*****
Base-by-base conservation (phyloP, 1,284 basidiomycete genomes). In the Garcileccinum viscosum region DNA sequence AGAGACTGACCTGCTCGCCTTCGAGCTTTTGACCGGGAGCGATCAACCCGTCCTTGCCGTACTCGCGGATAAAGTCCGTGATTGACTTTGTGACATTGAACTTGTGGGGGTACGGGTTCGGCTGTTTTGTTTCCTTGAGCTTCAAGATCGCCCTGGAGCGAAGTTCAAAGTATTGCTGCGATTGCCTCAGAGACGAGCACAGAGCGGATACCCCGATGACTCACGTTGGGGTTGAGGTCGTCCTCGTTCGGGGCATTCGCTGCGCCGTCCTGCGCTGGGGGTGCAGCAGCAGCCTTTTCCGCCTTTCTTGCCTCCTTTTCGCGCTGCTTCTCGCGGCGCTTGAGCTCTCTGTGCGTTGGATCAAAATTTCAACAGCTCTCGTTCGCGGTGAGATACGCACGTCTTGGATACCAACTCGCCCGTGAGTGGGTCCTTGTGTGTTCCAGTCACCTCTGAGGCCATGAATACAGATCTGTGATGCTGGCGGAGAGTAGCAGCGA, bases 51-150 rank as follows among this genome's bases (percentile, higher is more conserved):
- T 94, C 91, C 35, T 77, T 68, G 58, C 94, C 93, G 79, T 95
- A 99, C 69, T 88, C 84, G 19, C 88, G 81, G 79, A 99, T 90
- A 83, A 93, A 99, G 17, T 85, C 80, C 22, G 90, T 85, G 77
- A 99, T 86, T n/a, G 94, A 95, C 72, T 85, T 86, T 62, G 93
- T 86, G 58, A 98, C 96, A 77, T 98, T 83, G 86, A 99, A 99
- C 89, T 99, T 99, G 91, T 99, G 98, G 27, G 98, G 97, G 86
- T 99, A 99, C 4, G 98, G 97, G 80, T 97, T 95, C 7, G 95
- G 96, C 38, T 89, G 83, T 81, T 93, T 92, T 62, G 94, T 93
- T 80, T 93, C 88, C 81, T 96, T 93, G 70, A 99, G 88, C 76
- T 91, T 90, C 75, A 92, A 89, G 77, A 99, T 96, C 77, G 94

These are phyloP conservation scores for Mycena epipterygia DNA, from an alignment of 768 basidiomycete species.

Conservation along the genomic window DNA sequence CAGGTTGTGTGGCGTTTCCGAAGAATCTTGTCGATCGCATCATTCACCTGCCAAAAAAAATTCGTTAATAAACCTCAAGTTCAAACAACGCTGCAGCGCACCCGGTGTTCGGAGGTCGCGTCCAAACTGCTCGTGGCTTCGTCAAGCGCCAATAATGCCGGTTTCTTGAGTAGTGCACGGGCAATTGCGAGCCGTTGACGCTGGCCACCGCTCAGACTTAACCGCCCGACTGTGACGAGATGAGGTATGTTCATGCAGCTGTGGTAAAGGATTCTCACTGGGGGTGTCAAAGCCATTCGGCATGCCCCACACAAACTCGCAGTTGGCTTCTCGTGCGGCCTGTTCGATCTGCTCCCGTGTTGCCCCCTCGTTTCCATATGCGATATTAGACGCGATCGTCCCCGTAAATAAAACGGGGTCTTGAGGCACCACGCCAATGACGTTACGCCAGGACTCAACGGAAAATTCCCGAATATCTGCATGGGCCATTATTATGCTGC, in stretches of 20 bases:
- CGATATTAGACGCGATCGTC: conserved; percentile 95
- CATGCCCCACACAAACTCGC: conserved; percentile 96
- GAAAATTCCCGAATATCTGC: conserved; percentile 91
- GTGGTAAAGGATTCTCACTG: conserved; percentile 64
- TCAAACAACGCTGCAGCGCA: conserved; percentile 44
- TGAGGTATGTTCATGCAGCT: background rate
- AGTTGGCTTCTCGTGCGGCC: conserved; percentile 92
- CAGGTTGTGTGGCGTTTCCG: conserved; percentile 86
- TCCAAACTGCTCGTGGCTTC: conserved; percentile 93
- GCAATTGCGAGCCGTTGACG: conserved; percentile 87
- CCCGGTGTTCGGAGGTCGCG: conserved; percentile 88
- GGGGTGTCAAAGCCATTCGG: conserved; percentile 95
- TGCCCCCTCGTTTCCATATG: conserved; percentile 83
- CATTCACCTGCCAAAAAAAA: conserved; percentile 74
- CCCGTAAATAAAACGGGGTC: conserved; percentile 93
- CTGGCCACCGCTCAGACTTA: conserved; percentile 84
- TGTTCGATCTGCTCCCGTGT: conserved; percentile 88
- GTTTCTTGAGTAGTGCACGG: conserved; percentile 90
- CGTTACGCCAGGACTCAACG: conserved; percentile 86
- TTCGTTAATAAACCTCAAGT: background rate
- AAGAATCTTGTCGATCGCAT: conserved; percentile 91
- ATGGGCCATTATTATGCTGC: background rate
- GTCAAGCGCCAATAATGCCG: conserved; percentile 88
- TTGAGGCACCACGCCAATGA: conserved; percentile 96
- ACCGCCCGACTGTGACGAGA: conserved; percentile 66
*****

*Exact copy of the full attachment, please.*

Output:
Base-by-base conservation (phyloP, 1,284 basidiomycete genomes). In the Garcileccinum viscosum region DNA sequence AGAGACTGACCTGCTCGCCTTCGAGCTTTTGACCGGGAGCGATCAACCCGTCCTTGCCGTACTCGCGGATAAAGTCCGTGATTGACTTTGTGACATTGAACTTGTGGGGGTACGGGTTCGGCTGTTTTGTTTCCTTGAGCTTCAAGATCGCCCTGGAGCGAAGTTCAAAGTATTGCTGCGATTGCCTCAGAGACGAGCACAGAGCGGATACCCCGATGACTCACGTTGGGGTTGAGGTCGTCCTCGTTCGGGGCATTCGCTGCGCCGTCCTGCGCTGGGGGTGCAGCAGCAGCCTTTTCCGCCTTTCTTGCCTCCTTTTCGCGCTGCTTCTCGCGGCGCTTGAGCTCTCTGTGCGTTGGATCAAAATTTCAACAGCTCTCGTTCGCGGTGAGATACGCACGTCTTGGATACCAACTCGCCCGTGAGTGGGTCCTTGTGTGTTCCAGTCACCTCTGAGGCCATGAATACAGATCTGTGATGCTGGCGGAGAGTAGCAGCGA, bases 51-150 rank as follows among this genome's bases (percentile, higher is more conserved):
- T 94, C 91, C 35, T 77, T 68, G 58, C 94, C 93, G 79, T 95
- A 99, C 69, T 88, C 84, G 19, C 88, G 81, G 79, A 99, T 90
- A 83, A 93, A 99, G 17, T 85, C 80, C 22, G 90, T 85, G 77
- A 99, T 86, T n/a, G 94, A 95, C 72, T 85, T 86, T 62, G 93
- T 86, G 58, A 98, C 96, A 77, T 98, T 83, G 86, A 99, A 99
- C 89, T 99, T 99, G 91, T 99, G 98, G 27, G 98, G 97, G 86
- T 99, A 99, C 4, G 98, G 97, G 80, T 97, T 95, C 7, G 95
- G 96, C 38, T 89, G 83, T 81, T 93, T 92, T 62, G 94, T 93
- T 80, T 93, C 88, C 81, T 96, T 93, G 70, A 99, G 88, C 76
- T 91, T 90, C 75, A 92, A 89, G 77, A 99, T 96, C 77, G 94

These are phyloP conservation scores for Mycena epipterygia DNA, from an alignment of 768 basidiomycete species.

Conservation along the genomic window DNA sequence CAGGTTGTGTGGCGTTTCCGAAGAATCTTGTCGATCGCATCATTCACCTGCCAAAAAAAATTCGTTAATAAACCTCAAGTTCAAACAACGCTGCAGCGCACCCGGTGTTCGGAGGTCGCGTCCAAACTGCTCGTGGCTTCGTCAAGCGCCAATAATGCCGGTTTCTTGAGTAGTGCACGGGCAATTGCGAGCCGTTGACGCTGGCCACCGCTCAGACTTAACCGCCCGACTGTGACGAGATGAGGTATGTTCATGCAGCTGTGGTAAAGGATTCTCACTGGGGGTGTCAAAGCCATTCGGCATGCCCCACACAAACTCGCAGTTGGCTTCTCGTGCGGCCTGTTCGATCTGCTCCCGTGTTGCCCCCTCGTTTCCATATGCGATATTAGACGCGATCGTCCCCGTAAATAAAACGGGGTCTTGAGGCACCACGCCAATGACGTTACGCCAGGACTCAACGGAAAATTCCCGAATATCTGCATGGGCCATTATTATGCTGC, in stretches of 20 bases:
- CGATATTAGACGCGATCGTC: conserved; percentile 95
- CATGCCCCACACAAACTCGC: conserved; percentile 96
- GAAAATTCCCGAATATCTGC: conserved; percentile 91
- GTGGTAAAGGATTCTCACTG: conserved; percentile 64
- TCAAACAACGCTGCAGCGCA: conserved; percentile 44
- TGAGGTATGTTCATGCAGCT: background rate
- AGTTGGCTTCTCGTGCGGCC: conserved; percentile 92
- CAGGTTGTGTGGCGTTTCCG: conserved; percentile 86
- TCCAAACTGCTCGTGGCTTC: conserved; percentile 93
- GCAATTGCGAGCCGTTGACG: conserved; percentile 87
- CCCGGTGTTCGGAGGTCGCG: conserved; percentile 88
- GGGGTGTCAAAGCCATTCGG: conserved; percentile 95
- TGCCCCCTCGTTTCCATATG: conserved; percentile 83
- CATTCACCTGCCAAAAAAAA: conserved; percentile 74
- CCCGTAAATAAAACGGGGTC: conserved; percentile 93
- CTGGCCACCGCTCAGACTTA: conserved; percentile 84
- TGTTCGATCTGCTCCCGTGT: conserved; percentile 88
- GTTTCTTGAGTAGTGCACGG: conserved; percentile 90
- CGTTACGCCAGGACTCAACG: conserved; percentile 86
- TTCGTTAATAAACCTCAAGT: background rate
- AAGAATCTTGTCGATCGCAT: conserved; percentile 91
- ATGGGCCATTATTATGCTGC: background rate
- GTCAAGCGCCAATAATGCCG: conserved; percentile 88
- TTGAGGCACCACGCCAATGA: conserved; percentile 96
- ACCGCCCGACTGTGACGAGA: conserved; percentile 66